Physicians usually order routine screening tests, such as a complete blood count (CBC) with differential, a urinalysis, and liver function tests, as part of their initial examination. While these tests are useful to eliminate other possible diagnoses, there are also a few abnormalities that are typical of people with ME/CFS.

  • Decreased number of white blood cells (leukopenia), also increased number of white blood cells
  • Abnormal red blood cell membranes, elevated MCV (large red blood cells)
  • Low concentrations of zinc and magnesium
  • Low uric acid concentration (<3.5 mg/dl)
  • Total cholesterol concentration slightly elevated
  • Decreased potassium and sodium
  • Sedimentation rate: Low (<5 mm/hr); sometimes brief periods of elevated rate (>20 mm/hr)
  • Urinalysis: alkaline; mucus or blood, or both, without bacterial infection
  • Positive ANA, speckled pattern
  • Liver function tests: mildly elevated AST (SGOT) and ALT (SGPT)


What Tests Are Recommended for ME/CFS?

When a patient presents with debilitating fatigue as a primary symptom, physicians must perform a battery of tests to rule out other illnesses that produce chronic fatigue, including leukemia, MS, kidney disease, brain injury, liver disease, thyroid disease, infections such as Lyme, and autoimmune diseases.

In most instances, exclusionary tests are not expensive or difficult to perform. Depending on the symptoms, the physician may wish to rule out ongoing Lyme disease, lupus, rheumatoid arthritis or other autoimmune disorders, parasitic infections, heart disease, specific neurological disorders such as multiple sclerosis, endocrine disorders such as hypothyroidism, and systemic infections and inflammatory conditions (as indicated by a high erythrocyte sedimentation rate). In general, patients with ME/CFS test negative for other conditions. However, as many physicians have noted, nothing prevents a person from having two conditions simultaneously or developing one after the other. Thus a positive test result does not necessarily rule out a diagnosis of ME/CFS.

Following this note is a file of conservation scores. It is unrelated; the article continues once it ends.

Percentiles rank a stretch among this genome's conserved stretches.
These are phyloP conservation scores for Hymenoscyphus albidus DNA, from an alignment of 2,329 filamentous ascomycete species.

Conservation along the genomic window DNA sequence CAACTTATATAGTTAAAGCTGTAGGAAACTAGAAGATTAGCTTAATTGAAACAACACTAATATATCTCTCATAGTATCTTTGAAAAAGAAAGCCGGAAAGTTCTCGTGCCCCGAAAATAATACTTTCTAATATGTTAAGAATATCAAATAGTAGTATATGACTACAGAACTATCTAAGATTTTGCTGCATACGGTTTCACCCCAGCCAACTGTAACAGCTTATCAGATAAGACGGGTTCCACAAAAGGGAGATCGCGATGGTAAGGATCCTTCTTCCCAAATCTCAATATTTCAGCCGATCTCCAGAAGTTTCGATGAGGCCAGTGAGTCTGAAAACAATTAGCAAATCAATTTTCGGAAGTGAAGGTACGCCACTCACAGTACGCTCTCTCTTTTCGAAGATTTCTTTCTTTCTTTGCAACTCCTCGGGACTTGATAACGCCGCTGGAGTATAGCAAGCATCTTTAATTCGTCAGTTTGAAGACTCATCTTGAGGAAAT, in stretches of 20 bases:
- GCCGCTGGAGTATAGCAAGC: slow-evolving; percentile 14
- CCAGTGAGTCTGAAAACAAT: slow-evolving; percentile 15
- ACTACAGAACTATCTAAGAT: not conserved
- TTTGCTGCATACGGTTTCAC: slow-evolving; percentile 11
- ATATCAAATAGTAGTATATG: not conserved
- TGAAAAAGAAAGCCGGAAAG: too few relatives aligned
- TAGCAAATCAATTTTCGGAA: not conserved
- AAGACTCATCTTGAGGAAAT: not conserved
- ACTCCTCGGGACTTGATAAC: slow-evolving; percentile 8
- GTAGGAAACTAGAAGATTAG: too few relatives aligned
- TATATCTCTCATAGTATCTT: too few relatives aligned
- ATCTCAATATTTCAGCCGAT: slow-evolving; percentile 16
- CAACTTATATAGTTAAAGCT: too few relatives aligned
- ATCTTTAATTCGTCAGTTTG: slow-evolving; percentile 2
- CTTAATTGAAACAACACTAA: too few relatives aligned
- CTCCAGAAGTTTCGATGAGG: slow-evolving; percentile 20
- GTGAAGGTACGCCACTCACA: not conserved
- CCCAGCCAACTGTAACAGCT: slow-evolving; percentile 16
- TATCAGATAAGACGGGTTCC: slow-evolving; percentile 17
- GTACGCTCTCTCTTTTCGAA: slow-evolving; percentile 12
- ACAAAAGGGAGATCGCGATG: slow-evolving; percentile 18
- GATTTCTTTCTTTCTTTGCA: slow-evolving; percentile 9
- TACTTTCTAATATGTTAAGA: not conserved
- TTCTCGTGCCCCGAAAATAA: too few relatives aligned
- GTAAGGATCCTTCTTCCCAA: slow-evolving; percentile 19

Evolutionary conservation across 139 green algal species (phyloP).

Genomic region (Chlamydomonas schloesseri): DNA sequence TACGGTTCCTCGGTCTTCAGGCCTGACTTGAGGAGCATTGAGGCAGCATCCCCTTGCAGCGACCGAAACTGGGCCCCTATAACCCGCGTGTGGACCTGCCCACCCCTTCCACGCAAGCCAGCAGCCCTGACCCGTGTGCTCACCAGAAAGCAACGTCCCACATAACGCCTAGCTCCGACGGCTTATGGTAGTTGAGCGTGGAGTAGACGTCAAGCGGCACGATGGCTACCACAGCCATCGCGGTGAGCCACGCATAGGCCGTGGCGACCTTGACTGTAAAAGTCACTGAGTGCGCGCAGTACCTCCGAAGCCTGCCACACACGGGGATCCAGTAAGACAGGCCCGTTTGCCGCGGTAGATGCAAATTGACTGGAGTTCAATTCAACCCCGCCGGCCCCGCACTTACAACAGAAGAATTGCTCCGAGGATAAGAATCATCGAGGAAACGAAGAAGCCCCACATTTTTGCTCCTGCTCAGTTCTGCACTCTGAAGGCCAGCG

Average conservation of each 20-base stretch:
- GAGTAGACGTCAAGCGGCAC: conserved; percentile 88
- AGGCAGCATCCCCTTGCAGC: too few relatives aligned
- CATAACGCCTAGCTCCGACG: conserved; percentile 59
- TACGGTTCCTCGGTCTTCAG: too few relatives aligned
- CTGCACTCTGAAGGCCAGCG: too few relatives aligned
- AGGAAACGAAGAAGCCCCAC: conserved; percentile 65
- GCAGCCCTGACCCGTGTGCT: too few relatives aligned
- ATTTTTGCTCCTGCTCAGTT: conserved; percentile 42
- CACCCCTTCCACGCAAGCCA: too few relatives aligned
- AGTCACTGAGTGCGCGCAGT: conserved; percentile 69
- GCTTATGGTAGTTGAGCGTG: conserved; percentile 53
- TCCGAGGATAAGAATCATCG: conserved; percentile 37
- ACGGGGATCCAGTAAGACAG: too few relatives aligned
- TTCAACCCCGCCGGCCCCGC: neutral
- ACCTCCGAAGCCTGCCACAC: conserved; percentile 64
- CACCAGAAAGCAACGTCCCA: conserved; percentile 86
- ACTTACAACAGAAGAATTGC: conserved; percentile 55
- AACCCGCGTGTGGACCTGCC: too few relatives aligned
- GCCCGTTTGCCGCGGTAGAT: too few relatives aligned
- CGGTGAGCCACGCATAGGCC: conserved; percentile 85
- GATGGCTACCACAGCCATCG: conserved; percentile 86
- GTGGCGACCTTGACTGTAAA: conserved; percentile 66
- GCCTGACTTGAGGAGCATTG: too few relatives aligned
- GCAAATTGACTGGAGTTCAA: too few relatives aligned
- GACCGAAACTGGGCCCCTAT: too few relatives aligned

Autoimmunity: negative for lupus, rheumatoid arthritis, Hashimoto’s disease. Note: Patients sometimes test positive on initial screening but not on more specific tests.

Endocrine system: negative for Addison’s disease, Cushing’s disease, hypothyroidism, diabetes mellitus. Note: Although some patients with ME/CFS with enlarged thyroid gland test negative on standard tests, more refined tests may reveal secondary thyroid deficiencies. Many patients also develop co-morbidities such as Hashimoto’s disease and diabetes.

Heart: negative for mitral valve prolapse. Note: Test is warranted if the patient reports tachycardia. Tests sometimes reveal elevated transaminase concentrations and angiotensin-converting enzyme.

Liver: negative for hepatitis

Nervous system: negative for multiple sclerosis (MS). Note: Test is warranted if patient shows severe neurological, cognitive, and muscle dysfunction. Although some patients with ME/CFS may test negative for MS, more specific testing (brain function) may reveal abnormalities.

Bacterial: negative for tuberculosis, brucellosis, Lyme disease

Cancer: negative for lymphoma and leukemia

Parasites: negative for toxoplasmosis, giardiasis, amoebiasis. Note: Patients with ME/CFS can have multiple parasitic infections as part of a prodromal illness.

* Erica Verrillo is ProHealth’s expert editor for the ME/CFS HealthWatch and Natural Wellness newsletters. She is the author of Chronic Fatigue Syndrome: A Treatment Guide, 2nd Edition, available as an electronic book on Amazon,Barnes & Noble, Kobo and Payhip (PDF file). Her website,CFSTreatmentGuide.com, provides practical resources for patients with ME/CFS. She also writes a blog, Onward Through the Fog, with up-to-date news and information about the illness, as well as the full text of CFS: A Treatment Guide, 1st Edition (available in translation).